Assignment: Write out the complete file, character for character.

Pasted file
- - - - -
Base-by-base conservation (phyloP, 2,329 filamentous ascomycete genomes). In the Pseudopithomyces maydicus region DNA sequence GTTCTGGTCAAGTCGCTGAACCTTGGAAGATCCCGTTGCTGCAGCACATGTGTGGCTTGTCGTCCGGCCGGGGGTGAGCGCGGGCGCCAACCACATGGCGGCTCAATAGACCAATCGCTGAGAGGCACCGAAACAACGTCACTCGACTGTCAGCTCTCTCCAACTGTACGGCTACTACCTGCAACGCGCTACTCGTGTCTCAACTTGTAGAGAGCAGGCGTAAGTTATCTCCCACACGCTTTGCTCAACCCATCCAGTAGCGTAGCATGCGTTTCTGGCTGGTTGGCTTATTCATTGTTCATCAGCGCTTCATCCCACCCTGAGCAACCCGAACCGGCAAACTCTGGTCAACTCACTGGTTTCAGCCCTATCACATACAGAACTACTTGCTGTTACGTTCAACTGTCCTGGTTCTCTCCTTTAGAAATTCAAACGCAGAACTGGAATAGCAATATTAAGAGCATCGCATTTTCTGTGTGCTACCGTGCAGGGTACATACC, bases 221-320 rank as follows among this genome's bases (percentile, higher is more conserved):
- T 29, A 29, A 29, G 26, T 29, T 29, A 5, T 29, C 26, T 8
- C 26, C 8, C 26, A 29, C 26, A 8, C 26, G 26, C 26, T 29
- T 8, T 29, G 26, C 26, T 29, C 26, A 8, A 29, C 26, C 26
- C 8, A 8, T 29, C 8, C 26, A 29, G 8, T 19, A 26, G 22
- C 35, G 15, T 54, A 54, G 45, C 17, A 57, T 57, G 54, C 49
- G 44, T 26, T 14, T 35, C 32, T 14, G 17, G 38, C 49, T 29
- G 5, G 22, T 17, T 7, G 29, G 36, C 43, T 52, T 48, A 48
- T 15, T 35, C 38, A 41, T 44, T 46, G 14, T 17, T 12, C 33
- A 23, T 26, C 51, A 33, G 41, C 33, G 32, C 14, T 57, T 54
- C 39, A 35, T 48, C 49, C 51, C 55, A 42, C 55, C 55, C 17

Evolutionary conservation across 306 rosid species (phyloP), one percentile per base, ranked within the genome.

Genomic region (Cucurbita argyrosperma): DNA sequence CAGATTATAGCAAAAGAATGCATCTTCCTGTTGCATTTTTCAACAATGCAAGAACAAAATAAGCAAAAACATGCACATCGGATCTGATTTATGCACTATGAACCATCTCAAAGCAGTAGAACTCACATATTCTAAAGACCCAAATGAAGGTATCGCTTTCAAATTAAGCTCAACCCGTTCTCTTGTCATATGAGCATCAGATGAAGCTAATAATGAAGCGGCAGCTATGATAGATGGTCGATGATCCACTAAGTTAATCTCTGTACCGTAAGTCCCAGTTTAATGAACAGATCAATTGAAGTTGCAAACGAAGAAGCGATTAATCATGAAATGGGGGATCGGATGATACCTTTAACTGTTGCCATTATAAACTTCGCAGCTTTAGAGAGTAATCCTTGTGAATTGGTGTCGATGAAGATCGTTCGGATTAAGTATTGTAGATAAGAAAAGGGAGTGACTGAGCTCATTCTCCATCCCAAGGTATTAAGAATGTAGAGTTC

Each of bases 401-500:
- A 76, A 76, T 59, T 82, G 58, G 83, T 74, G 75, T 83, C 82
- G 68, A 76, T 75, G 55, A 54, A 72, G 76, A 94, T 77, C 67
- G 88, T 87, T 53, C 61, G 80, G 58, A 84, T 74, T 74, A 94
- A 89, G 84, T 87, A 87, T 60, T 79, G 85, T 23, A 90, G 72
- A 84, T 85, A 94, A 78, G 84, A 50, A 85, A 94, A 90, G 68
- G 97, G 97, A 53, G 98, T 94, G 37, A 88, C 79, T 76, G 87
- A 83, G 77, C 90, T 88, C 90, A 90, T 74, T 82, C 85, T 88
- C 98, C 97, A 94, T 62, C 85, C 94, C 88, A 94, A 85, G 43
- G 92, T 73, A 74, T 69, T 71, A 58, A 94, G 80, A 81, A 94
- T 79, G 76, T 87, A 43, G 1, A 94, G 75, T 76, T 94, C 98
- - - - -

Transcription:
Base-by-base conservation (phyloP, 2,329 filamentous ascomycete genomes). In the Pseudopithomyces maydicus region DNA sequence GTTCTGGTCAAGTCGCTGAACCTTGGAAGATCCCGTTGCTGCAGCACATGTGTGGCTTGTCGTCCGGCCGGGGGTGAGCGCGGGCGCCAACCACATGGCGGCTCAATAGACCAATCGCTGAGAGGCACCGAAACAACGTCACTCGACTGTCAGCTCTCTCCAACTGTACGGCTACTACCTGCAACGCGCTACTCGTGTCTCAACTTGTAGAGAGCAGGCGTAAGTTATCTCCCACACGCTTTGCTCAACCCATCCAGTAGCGTAGCATGCGTTTCTGGCTGGTTGGCTTATTCATTGTTCATCAGCGCTTCATCCCACCCTGAGCAACCCGAACCGGCAAACTCTGGTCAACTCACTGGTTTCAGCCCTATCACATACAGAACTACTTGCTGTTACGTTCAACTGTCCTGGTTCTCTCCTTTAGAAATTCAAACGCAGAACTGGAATAGCAATATTAAGAGCATCGCATTTTCTGTGTGCTACCGTGCAGGGTACATACC, bases 221-320 rank as follows among this genome's bases (percentile, higher is more conserved):
- T 29, A 29, A 29, G 26, T 29, T 29, A 5, T 29, C 26, T 8
- C 26, C 8, C 26, A 29, C 26, A 8, C 26, G 26, C 26, T 29
- T 8, T 29, G 26, C 26, T 29, C 26, A 8, A 29, C 26, C 26
- C 8, A 8, T 29, C 8, C 26, A 29, G 8, T 19, A 26, G 22
- C 35, G 15, T 54, A 54, G 45, C 17, A 57, T 57, G 54, C 49
- G 44, T 26, T 14, T 35, C 32, T 14, G 17, G 38, C 49, T 29
- G 5, G 22, T 17, T 7, G 29, G 36, C 43, T 52, T 48, A 48
- T 15, T 35, C 38, A 41, T 44, T 46, G 14, T 17, T 12, C 33
- A 23, T 26, C 51, A 33, G 41, C 33, G 32, C 14, T 57, T 54
- C 39, A 35, T 48, C 49, C 51, C 55, A 42, C 55, C 55, C 17

Evolutionary conservation across 306 rosid species (phyloP), one percentile per base, ranked within the genome.

Genomic region (Cucurbita argyrosperma): DNA sequence CAGATTATAGCAAAAGAATGCATCTTCCTGTTGCATTTTTCAACAATGCAAGAACAAAATAAGCAAAAACATGCACATCGGATCTGATTTATGCACTATGAACCATCTCAAAGCAGTAGAACTCACATATTCTAAAGACCCAAATGAAGGTATCGCTTTCAAATTAAGCTCAACCCGTTCTCTTGTCATATGAGCATCAGATGAAGCTAATAATGAAGCGGCAGCTATGATAGATGGTCGATGATCCACTAAGTTAATCTCTGTACCGTAAGTCCCAGTTTAATGAACAGATCAATTGAAGTTGCAAACGAAGAAGCGATTAATCATGAAATGGGGGATCGGATGATACCTTTAACTGTTGCCATTATAAACTTCGCAGCTTTAGAGAGTAATCCTTGTGAATTGGTGTCGATGAAGATCGTTCGGATTAAGTATTGTAGATAAGAAAAGGGAGTGACTGAGCTCATTCTCCATCCCAAGGTATTAAGAATGTAGAGTTC

Each of bases 401-500:
- A 76, A 76, T 59, T 82, G 58, G 83, T 74, G 75, T 83, C 82
- G 68, A 76, T 75, G 55, A 54, A 72, G 76, A 94, T 77, C 67
- G 88, T 87, T 53, C 61, G 80, G 58, A 84, T 74, T 74, A 94
- A 89, G 84, T 87, A 87, T 60, T 79, G 85, T 23, A 90, G 72
- A 84, T 85, A 94, A 78, G 84, A 50, A 85, A 94, A 90, G 68
- G 97, G 97, A 53, G 98, T 94, G 37, A 88, C 79, T 76, G 87
- A 83, G 77, C 90, T 88, C 90, A 90, T 74, T 82, C 85, T 88
- C 98, C 97, A 94, T 62, C 85, C 94, C 88, A 94, A 85, G 43
- G 92, T 73, A 74, T 69, T 71, A 58, A 94, G 80, A 81, A 94
- T 79, G 76, T 87, A 43, G 1, A 94, G 75, T 76, T 94, C 98